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Chandraditya (Chalukya dynasty)

Chandraditya
Shri-prithvi-vallabha, Maharajadhiraja, Parameshvara
Chalukya king
Reignc. 646 – c. 649
Predecessorpossibly Abhinavaditya
Successorminor son, with his wife Vijaya-Bhattarika as regent
DynastyChalukyas of Vatapi
FatherPulakeshin II

Chandraditya (IAST: Candrāditya, r. c. 646-649 CE) was a king of the Chalukya dynasty of Vatapi that ruled in the Deccan region of south India. His father Pulakeshin II was a powerful emperor, who was defeated and most probably killed during a Pallava invasion.

Chandraditya was probably among the kings who held the weakened throne for a brief period after Pulakeshin's death, having been preceded by his brother Adityavarman, and Adityavarman's son Abhinavaditya. After his death, his wife Vijaya-Bhattarika appears to have ruled as a regent on behalf of their minor son. During this period, his brother Vikramaditya I, who later ascended the throne, seems to have restored the Chalukya power as the supreme commander of the Chalukya army.

Sources of information

Chandraditya is known from the Nerur and Kochre (or Kochri) grant inscriptions of his wife Vijaya-Bhattarika (alias Vijaya-Mahadevi). He also finds a mention in the Kuknur inscription of his younger brother Vikramaditya I.[1]

Political status

Chandraditya was one of the sons of the powerful Chalukya king Pulakeshin II, who was defeated and probably killed during the Pallava invasion of the Chalukya capital Vatapi around c. 642 CE. The Chalukya power was restored by Pulakeshin's son Vikramaditya I around c. 655 CE, and the Chalukya history during the intervening period is uncertain: it is possible that after Pulakeshin's death, his son Adityavarman held the throne, followed by Adityavarman's son Abhinavaditya.[1]

The Kuknur inscription of Vikramaditya accords Chandraditya the title Bhattaraka.[2] The royal genealogy section of the Nerur inscription introduces Chandraditya's younger brother Vikramaditya I after his father Pulakeshin II, describing Vikramaditya as the restorer of the Chalukya rule.[3] Therefore, scholars such as J. F. Fleet and D. C. Sircar theorize that Chandraditya was a feudatory ruler.[4]

Other scholars, such as D. P. Dikshit, theorize that Chandraditya held the throne after Abhinavaditya, during c. 646-649 CE, based on the following points:[2]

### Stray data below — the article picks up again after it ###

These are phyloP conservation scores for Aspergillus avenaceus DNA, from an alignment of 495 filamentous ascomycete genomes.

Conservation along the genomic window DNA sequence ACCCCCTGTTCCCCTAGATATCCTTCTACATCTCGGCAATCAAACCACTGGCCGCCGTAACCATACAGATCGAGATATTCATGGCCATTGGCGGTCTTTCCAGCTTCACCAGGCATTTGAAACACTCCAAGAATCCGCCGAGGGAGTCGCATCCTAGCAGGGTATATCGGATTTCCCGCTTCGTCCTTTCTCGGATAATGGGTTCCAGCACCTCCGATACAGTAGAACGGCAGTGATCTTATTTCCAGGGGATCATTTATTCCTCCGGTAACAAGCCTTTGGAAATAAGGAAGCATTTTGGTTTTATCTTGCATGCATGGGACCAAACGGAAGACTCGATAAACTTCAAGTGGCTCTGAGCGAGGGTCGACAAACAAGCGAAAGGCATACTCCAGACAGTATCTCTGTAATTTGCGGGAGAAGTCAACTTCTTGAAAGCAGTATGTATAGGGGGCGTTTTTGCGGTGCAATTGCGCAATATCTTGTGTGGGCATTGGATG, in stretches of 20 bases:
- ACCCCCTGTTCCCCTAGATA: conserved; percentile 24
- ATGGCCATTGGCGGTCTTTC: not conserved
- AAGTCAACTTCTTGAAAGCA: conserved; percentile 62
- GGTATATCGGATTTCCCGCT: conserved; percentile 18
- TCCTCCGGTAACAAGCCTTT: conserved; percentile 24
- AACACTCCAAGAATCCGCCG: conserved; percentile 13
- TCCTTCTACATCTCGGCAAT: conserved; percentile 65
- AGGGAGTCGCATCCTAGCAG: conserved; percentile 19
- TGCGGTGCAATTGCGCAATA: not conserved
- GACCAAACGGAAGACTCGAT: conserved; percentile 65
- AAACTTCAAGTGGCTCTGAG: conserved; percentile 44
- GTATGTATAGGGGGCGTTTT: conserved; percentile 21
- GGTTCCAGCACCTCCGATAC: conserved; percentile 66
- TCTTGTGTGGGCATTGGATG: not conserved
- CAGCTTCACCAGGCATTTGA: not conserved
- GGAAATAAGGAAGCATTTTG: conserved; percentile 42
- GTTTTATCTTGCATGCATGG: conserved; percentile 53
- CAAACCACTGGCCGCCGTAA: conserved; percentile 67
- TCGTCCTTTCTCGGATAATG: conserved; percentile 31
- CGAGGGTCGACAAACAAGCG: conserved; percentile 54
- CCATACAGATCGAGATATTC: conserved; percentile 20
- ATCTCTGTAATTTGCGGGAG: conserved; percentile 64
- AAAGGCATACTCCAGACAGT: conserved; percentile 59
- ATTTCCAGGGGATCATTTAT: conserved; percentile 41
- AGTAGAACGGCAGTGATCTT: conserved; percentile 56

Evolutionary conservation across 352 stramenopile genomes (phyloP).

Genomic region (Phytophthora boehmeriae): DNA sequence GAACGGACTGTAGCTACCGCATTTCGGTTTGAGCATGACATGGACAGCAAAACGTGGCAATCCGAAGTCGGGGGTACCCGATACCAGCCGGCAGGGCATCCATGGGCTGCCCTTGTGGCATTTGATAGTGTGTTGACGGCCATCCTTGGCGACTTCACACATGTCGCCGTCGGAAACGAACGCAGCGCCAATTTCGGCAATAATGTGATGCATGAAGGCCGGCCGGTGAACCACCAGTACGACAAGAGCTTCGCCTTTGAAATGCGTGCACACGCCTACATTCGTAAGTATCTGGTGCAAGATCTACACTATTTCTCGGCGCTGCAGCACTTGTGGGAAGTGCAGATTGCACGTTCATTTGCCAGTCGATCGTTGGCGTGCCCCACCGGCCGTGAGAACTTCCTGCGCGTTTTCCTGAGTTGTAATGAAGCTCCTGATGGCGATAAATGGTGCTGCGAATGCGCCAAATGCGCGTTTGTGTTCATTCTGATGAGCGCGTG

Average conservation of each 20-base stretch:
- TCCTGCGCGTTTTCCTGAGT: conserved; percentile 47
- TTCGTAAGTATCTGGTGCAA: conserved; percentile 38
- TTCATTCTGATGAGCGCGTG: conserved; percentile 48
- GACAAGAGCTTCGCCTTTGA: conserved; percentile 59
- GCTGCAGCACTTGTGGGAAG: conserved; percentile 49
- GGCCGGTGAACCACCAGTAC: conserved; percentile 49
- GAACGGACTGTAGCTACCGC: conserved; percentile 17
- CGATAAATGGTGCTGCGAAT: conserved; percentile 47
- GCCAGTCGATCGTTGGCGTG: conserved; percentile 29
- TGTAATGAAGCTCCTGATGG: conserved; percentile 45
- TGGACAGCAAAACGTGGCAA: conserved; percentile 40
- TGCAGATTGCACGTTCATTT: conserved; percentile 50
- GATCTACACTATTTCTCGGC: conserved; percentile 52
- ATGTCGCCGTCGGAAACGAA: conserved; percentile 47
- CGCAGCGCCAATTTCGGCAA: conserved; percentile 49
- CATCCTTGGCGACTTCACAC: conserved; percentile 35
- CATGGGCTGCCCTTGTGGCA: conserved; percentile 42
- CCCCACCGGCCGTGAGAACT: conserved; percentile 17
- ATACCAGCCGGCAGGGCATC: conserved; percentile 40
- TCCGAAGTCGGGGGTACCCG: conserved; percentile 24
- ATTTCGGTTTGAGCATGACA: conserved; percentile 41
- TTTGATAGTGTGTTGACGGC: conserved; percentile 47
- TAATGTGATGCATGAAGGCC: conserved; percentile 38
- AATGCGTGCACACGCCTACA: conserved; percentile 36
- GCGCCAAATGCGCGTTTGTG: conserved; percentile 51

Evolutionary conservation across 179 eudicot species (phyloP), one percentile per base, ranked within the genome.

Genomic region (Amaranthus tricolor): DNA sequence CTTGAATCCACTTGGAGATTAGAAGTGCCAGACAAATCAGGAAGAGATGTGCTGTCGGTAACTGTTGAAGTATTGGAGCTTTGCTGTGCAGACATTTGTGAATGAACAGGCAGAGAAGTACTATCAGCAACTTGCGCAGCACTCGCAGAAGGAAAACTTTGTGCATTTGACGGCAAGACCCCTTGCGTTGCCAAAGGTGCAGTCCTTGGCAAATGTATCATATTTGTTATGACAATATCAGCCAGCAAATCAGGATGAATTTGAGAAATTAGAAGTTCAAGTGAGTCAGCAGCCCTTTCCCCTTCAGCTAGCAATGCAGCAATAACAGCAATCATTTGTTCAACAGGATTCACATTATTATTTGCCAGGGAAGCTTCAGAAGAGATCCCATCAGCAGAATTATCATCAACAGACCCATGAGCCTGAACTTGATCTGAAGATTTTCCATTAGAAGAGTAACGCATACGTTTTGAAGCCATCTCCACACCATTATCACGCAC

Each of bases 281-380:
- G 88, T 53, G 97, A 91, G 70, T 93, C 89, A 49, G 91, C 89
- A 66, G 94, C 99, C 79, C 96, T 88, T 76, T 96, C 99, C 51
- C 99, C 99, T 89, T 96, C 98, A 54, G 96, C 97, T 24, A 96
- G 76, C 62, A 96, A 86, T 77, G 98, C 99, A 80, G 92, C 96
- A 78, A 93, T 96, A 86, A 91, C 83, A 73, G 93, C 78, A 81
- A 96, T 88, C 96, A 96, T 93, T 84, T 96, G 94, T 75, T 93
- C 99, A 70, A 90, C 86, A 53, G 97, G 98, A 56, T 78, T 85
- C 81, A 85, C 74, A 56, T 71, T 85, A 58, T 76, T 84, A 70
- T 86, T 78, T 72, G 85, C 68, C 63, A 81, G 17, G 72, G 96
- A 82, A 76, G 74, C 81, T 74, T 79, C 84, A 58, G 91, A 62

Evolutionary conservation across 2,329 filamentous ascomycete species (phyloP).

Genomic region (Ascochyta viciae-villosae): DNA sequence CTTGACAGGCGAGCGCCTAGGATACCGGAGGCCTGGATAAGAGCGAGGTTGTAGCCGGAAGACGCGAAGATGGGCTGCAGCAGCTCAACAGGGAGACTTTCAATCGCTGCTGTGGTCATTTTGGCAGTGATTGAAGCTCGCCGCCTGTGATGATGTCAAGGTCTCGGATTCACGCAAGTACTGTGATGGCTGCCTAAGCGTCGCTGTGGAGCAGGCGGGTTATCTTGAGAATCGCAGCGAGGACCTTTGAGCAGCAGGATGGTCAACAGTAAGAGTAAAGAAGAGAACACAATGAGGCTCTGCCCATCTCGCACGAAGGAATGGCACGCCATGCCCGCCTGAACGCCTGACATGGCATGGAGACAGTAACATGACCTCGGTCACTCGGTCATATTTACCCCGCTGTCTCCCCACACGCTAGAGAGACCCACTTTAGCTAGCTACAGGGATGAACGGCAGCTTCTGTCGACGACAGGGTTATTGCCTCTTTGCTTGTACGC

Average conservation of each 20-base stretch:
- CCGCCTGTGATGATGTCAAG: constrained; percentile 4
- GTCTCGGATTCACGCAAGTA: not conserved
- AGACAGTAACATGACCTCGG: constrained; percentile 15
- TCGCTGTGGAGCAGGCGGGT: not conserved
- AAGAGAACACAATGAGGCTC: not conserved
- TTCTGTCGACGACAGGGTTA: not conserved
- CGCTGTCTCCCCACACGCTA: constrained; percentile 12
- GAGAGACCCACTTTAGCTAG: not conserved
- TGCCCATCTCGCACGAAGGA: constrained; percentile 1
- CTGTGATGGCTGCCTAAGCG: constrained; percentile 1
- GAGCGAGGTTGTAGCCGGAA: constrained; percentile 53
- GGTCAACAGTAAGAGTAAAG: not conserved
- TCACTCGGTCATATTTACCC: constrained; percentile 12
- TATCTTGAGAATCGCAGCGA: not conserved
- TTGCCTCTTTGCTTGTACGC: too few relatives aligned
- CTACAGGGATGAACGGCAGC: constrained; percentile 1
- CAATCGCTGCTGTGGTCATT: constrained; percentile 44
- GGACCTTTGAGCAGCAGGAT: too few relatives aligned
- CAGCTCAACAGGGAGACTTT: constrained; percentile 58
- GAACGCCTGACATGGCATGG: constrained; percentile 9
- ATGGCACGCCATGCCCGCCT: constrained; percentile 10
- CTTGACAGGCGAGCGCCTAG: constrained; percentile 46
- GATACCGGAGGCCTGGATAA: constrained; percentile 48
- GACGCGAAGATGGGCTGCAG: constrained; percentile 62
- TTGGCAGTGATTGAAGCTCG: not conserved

• The Nerur and Kochre inscriptions of Chandraditya's wife Vijaya-Bhattarika accord him the imperial titles Shri-prithvi-vallabha ("beloved of the goddess of wealth and the earth"), Parameshvara ("supreme lord"), and Maharajadhiraja ("king of great kings").[5]
  • The inscriptions accord Vijaya-Bhattarika the titles of a chief queen: Mahishi, Bhattarika, and Mahadevi.[5]
  • The inscriptions describe Vikramaditya as the younger brother of Chandraditya and the "dear son" of Pulakeshin, and as the person who restored Chalukya power by defeating hostile kings. However, they do not accord any royal title to Vikramaditya.[5]

The inscriptions are dated in the regnal years of Vijaya-Bhattarika, which suggests that Chandraditya was dead when these grants were issued. According to one theory, his wife was ruling as a regent on behalf of their minor son at this time.[5] It is possible that Vikramaditya rose to prominence during this period, and became the de facto ruler, after having restored the dynasty's power as the supreme commander of the Chalukya army.[6] Later, he formally ascended the Chalukya throne, possibly after the son of Chandraditya and Vijaya died (naturally or otherwise).[5]

References

Bibliography

  • Durga Prasad Dikshit (1980). Political History of the Chālukyas of Badami. Abhinav. OCLC 8313041.
  • T. V. Mahalingam (1977). "Aditya and Vikramaditya". Readings in South Indian History. Indian Society for Prehistoric and Quaternary Studies / B.R.